the important and the not-so-important, horribly conflated.

Haneke

In film on March 2, 2010 at 7:38 pm

Stepping out of a screening of The White Ribbon last month, I realized that the sounds my shoes made in striking the ground were slightly uneven—the left sneaker lifted softer than the right. I also noticed my eyes were tired. The first observation can be credited to Michael Haneke, the director of Ribbon; the second to the fact that Haneke’s film, like most of his works, was not in English, and so I had read tiny subtitles for the last 2 hours.

In The White Ribbon, Haneke places a camera and a detached narrator in a pre-WWI German village and lets characters and themes weave in and out of the edges of the frame until the violence of the villagers becomes unavoidably foregrounded. By the time a single, irrevocable image appears on screen (a Haneke signature…more later), the viewer has been trained to sense the smallest shifts in the sound and shape of voices and actions in Haneke’s film. (or their own sounds—ie, my shoes)

Long takes and whispered lines are not simply background, something to contrast the “shock scene”; rather, Haneke uses these developing shots to make the viewer  acutely aware of their expectations—to make the viewer feel that the origin of violence and cruelty is a belief in the inevitability of evil.

(Towards the end of The White Ribbon, the narrator explains that he was not sure when the word “war” was first brought up after the assassination of Franz Ferdinand, but once it was released into the ether, Germany’s fate was sealed.)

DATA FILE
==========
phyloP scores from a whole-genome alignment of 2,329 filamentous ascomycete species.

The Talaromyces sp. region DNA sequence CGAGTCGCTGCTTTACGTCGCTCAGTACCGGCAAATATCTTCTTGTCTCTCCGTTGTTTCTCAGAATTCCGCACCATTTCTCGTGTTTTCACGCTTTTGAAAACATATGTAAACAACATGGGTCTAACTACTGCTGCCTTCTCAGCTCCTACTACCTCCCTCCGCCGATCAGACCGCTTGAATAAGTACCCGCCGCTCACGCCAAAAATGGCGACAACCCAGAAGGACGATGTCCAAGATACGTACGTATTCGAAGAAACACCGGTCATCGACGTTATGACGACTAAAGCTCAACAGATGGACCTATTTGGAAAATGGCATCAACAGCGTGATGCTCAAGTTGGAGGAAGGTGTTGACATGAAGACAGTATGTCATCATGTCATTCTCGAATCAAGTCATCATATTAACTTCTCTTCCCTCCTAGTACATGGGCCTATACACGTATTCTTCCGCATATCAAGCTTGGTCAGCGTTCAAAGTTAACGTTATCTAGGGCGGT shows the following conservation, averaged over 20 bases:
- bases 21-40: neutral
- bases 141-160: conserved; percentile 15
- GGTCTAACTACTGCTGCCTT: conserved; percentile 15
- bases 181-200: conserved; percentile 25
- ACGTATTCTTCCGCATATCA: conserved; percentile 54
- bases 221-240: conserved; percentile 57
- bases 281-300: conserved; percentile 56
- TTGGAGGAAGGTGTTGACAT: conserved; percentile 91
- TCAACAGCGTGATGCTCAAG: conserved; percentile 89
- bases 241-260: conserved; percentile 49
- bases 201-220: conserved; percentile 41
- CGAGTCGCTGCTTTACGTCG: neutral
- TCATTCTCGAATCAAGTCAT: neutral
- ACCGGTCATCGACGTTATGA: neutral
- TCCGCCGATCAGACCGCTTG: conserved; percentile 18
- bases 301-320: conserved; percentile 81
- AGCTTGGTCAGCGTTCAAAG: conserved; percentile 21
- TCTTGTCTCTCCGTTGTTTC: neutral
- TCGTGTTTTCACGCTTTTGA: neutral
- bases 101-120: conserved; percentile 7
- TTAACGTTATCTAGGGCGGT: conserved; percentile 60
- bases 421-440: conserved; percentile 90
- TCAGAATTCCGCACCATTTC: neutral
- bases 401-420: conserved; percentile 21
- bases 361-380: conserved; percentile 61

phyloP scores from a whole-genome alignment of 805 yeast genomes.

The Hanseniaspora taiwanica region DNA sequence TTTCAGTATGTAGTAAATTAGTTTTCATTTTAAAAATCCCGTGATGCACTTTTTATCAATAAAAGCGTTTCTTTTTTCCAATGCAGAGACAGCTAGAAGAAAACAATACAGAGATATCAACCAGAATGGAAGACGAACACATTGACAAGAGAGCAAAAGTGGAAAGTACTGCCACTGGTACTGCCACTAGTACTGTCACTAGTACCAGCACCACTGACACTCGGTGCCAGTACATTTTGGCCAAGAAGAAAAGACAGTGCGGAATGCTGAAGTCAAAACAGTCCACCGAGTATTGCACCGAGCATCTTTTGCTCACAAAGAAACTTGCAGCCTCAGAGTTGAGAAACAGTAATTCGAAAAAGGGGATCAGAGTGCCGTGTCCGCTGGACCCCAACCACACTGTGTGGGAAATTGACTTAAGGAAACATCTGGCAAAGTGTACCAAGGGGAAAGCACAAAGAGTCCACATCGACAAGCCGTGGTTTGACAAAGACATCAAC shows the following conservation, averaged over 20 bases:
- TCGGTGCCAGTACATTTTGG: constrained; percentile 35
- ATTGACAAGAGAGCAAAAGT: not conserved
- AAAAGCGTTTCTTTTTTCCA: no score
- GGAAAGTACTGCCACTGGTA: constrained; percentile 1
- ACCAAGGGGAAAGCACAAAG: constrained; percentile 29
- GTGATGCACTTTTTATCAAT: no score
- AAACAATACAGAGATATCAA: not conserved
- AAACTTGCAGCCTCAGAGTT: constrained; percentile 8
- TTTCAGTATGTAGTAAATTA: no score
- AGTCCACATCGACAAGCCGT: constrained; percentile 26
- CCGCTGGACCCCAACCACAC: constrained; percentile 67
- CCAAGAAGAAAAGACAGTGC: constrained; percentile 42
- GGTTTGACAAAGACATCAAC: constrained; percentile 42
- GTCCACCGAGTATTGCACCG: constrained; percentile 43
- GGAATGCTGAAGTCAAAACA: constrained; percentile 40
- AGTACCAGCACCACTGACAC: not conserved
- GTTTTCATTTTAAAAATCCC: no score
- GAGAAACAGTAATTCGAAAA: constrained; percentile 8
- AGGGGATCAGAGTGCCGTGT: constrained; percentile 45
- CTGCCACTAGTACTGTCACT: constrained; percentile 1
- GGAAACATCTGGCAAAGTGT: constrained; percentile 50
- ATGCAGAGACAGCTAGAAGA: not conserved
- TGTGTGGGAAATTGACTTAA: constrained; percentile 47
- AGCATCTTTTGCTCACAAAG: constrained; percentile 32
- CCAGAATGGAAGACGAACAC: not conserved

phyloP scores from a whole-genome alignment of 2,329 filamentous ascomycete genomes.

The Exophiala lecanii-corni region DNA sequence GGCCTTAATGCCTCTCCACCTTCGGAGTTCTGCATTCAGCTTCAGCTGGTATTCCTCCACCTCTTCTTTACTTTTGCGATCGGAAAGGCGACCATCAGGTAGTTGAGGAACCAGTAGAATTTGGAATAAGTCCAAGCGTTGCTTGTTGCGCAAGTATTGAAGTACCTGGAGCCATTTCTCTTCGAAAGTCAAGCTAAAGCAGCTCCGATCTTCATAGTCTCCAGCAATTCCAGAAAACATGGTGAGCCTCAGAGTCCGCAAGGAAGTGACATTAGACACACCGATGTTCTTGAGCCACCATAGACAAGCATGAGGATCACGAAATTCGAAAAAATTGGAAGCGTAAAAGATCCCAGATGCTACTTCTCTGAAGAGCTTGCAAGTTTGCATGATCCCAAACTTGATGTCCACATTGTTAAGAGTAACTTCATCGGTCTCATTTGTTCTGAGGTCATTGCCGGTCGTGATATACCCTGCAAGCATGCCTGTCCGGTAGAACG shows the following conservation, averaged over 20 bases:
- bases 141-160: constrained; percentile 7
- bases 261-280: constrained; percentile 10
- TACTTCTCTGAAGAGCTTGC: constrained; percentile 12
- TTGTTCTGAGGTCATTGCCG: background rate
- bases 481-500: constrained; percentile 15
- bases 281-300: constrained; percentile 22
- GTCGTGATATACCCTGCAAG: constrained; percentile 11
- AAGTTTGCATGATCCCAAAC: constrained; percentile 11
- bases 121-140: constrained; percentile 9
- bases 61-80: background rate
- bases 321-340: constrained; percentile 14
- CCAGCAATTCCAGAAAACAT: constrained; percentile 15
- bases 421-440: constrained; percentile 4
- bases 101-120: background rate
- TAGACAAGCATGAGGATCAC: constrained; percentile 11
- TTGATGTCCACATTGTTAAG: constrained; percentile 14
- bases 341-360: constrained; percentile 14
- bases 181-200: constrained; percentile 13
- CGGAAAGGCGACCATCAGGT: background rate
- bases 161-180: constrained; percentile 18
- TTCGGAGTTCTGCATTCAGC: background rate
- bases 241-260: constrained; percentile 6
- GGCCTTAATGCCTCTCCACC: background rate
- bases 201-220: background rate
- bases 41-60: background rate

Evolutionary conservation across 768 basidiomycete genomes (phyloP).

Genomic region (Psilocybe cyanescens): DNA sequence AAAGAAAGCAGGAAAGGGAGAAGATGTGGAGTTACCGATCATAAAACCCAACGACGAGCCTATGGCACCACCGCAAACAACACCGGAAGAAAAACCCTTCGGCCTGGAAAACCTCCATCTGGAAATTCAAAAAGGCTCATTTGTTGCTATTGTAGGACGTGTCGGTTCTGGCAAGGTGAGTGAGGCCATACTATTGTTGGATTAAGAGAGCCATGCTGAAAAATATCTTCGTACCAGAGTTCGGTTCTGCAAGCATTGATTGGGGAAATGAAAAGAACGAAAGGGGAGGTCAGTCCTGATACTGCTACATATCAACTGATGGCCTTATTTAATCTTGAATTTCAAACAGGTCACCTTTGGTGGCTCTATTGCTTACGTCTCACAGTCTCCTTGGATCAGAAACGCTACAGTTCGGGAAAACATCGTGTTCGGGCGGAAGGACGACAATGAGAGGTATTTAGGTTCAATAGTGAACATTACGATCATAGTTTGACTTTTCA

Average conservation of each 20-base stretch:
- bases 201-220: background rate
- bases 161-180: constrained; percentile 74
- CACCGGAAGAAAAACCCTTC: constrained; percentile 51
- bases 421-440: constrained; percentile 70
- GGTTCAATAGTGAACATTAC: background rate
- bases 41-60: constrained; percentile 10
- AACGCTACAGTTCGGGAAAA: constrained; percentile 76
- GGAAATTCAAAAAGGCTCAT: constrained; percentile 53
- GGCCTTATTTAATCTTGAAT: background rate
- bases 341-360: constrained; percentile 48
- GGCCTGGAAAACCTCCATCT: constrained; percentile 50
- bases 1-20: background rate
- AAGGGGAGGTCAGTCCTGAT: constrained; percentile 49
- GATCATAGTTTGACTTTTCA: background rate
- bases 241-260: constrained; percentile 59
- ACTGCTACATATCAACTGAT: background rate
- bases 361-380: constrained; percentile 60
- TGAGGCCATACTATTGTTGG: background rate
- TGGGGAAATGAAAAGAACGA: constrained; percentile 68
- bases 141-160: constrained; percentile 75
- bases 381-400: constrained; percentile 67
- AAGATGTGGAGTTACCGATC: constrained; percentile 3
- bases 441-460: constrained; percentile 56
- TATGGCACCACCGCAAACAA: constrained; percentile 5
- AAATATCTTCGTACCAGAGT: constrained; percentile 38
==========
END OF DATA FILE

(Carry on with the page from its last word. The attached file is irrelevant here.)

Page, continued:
I rented Cache, an earlier Haneke film, the other night, and found myself in another world of trained hypersensitivity. The importance of the past was reversed though:

In The White Ribbon, the past is what’s lived and felt—and the future stretches spectre-like across the proceedings, as fake spider webs cloak bushes at halloween; Cache‘s characters are firmly and brazenly in the present, even as the past tries to draw out submerged feelings.

The final shots in these movies are similar in their construction and their focus—the credits roll with the faces of children before us. Haneke is too skilled a filmmaker to let us go thinking that we have him or his stories figured out, but he discloses, like one of his characters, a tiny secret that festers and grows: A child’s view of the world is often more perceptive than we are comfortable with.

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